Digging into doubts and how to minister to Gen Z: A conversation with Barnabas Piper

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Digging into doubts and how to minister to Gen Z: A conversation with Barnabas Piper

September 12, 2022 -

Barnabas Piper joins Dr. Mark Turman and Mark Legg to discuss being a pastor’s kid, talking to teens and Gen Z about doubts, the importance of humor, and depending on Christ in all things.

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Show notes:

Barnabas Piper begins by reflecting on his own life’s story and how the Lord refreshed the idea of the church to him (2:32). They discuss the hypocrisy of some Christian leaders and how to move forward with grace (12:31). Piper talks about the restoration of Christian leaders, how to talk to kids openly about your own doubts, and how to raise children who ask deep questions (18:09). They turn to converse about the openness and authenticity of Gen Z (30:56). With everything being in Christ’s hands, they discuss how we can live without fear, and how The Happy Rant podcast came from that sentiment (39:09). They look at the importance of humor, honesty, and self-depreciation in ministry (43:19). Barnabas ends by talking about political idolatry and faithful churches (52:11).

Resources and further reading:

About the hosts

Dr. Mark Turman is the executive director of Denison Forum. He received his DMin from Truett at Baylor and previously served as lead pastor of Crosspoint Church.

Mark Legg is the Associate Editor for Denison Forum. He graduated from Dallas Baptist University in 2021 with a degree in Philosophy and Biblical Studies

About the guest 

Barnabas Piper is an author, a speaker, and an assistant pastor at Immanuel Church of Nashville. He’s also the co-host of the Happy Rant podcast and co-author of the new book, The Happy Rant. Visit barnabaspiper.com.  He has authored four other books: The Pastor’s Kid, Help My Unbelief, The Curious Christian, and Hoping for Happiness.


Transcript by Otter.ai 

Mark Turman  00:12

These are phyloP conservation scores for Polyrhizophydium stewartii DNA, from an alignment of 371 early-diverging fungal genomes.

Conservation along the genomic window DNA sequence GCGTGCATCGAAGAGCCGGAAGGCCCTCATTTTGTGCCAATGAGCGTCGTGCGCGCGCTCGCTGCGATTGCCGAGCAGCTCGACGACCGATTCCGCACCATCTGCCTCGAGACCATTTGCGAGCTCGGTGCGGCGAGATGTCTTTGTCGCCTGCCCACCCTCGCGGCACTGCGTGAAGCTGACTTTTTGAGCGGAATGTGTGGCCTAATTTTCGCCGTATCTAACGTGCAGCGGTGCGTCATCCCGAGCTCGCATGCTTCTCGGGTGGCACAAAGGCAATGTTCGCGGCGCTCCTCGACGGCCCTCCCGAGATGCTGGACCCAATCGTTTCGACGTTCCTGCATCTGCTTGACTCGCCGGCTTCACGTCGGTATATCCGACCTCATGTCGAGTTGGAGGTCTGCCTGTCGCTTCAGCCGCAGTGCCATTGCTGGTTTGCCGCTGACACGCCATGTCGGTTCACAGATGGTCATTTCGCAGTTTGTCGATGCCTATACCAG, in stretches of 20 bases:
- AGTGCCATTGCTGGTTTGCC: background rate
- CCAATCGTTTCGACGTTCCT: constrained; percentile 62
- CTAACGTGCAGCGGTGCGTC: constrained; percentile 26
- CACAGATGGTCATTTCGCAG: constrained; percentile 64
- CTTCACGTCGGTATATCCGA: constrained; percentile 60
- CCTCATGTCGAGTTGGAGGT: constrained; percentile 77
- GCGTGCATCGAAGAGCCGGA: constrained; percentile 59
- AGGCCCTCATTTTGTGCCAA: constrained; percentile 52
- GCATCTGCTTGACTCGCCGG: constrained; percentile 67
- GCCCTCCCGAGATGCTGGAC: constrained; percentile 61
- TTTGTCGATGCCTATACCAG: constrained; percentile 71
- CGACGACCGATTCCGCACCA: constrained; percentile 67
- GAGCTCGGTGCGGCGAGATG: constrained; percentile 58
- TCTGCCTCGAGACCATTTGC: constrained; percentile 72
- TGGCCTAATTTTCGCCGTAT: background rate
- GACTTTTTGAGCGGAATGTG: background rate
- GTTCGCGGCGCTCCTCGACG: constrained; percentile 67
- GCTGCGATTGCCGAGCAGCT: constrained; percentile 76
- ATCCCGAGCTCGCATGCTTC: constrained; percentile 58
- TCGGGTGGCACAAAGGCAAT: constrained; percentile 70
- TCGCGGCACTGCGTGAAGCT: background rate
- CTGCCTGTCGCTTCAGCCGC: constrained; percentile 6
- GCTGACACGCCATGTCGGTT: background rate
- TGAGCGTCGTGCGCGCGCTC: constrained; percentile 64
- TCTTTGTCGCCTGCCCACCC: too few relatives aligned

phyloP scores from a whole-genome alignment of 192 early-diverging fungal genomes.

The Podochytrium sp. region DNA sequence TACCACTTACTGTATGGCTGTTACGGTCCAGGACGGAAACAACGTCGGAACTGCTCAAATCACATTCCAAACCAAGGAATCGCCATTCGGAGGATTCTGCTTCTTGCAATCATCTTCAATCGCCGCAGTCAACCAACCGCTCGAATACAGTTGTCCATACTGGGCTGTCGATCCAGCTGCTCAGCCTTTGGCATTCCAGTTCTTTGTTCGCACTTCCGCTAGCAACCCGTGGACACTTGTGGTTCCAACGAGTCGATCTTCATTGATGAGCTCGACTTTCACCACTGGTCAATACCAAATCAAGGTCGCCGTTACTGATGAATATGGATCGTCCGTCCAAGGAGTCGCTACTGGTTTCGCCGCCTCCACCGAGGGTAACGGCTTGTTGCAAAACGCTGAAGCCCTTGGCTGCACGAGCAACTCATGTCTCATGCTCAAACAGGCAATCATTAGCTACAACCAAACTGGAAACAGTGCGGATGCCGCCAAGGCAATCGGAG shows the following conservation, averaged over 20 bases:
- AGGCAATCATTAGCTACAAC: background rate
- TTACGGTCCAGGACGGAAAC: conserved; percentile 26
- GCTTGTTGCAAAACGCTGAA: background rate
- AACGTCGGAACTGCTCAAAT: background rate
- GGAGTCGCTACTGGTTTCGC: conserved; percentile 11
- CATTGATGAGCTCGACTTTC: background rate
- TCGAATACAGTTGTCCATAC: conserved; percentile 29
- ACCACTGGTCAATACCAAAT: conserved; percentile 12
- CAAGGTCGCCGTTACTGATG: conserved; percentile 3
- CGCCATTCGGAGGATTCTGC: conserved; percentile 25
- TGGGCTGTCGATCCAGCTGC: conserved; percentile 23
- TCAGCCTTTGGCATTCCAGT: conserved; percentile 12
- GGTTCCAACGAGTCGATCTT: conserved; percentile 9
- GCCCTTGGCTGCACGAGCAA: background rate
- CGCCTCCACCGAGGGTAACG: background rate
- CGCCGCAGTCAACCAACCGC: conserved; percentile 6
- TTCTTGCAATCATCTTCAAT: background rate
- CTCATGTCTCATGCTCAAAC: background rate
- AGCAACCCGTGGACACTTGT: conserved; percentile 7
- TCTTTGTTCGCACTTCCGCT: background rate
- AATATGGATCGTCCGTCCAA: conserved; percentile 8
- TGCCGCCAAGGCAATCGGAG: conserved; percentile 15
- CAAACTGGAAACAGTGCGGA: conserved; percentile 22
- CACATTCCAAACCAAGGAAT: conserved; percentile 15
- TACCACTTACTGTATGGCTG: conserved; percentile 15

Welcome to the Denison Forum Podcast. I’m Dr. Mark Turman, Executive Director at Denison forum, sitting down again for a conversation today we have our Associate Editor again with us Mark Legg mark, say hello. Hello. So we’re gonna call this the remarkable podcast we have a lot of marks in our world. We are also joined today by Barnabas Piper. Many of you may be familiar with him, let me give you a little bit of a formal bio of Barnabas. Barnabas is a person, which is good thing to say about anybody. He is also a husband and the father of two daughters, which means there’s more hairspray in his house than anybody can possibly fathom. I love what he says on his website, he has no real real time for hobbies, because of being a husband and a father, maybe that will come later. But he is an avid reader writer and enjoys watching all kinds of sports. We’ll hopefully get to some of that in a minute. He’s had part of his career so far in Christian publishing, as well as in leadership development. And now has felt a call into pastoral ministry where he has now landed as assistant pastor at Emmanuel church in Nashville, so many churches in the Nashville area, and Emanuel is one of the strong ones that I’ve heard of in the past. He enjoys writing, just the act itself and the developing working out and creation of ideas. You will find him on a number of sources, and is the author of four books. We’re gonna get into some of these conversations, one about what it means to be a pastor’s kid because he grew up in a pastor’s home, a conversation about unbelief and doubt that all of us struggle with, and also about happiness, hoping for happiness, turning life’s most elusive feeling into lasting reality. Barnabas Welcome to the Denison Forum Podcast.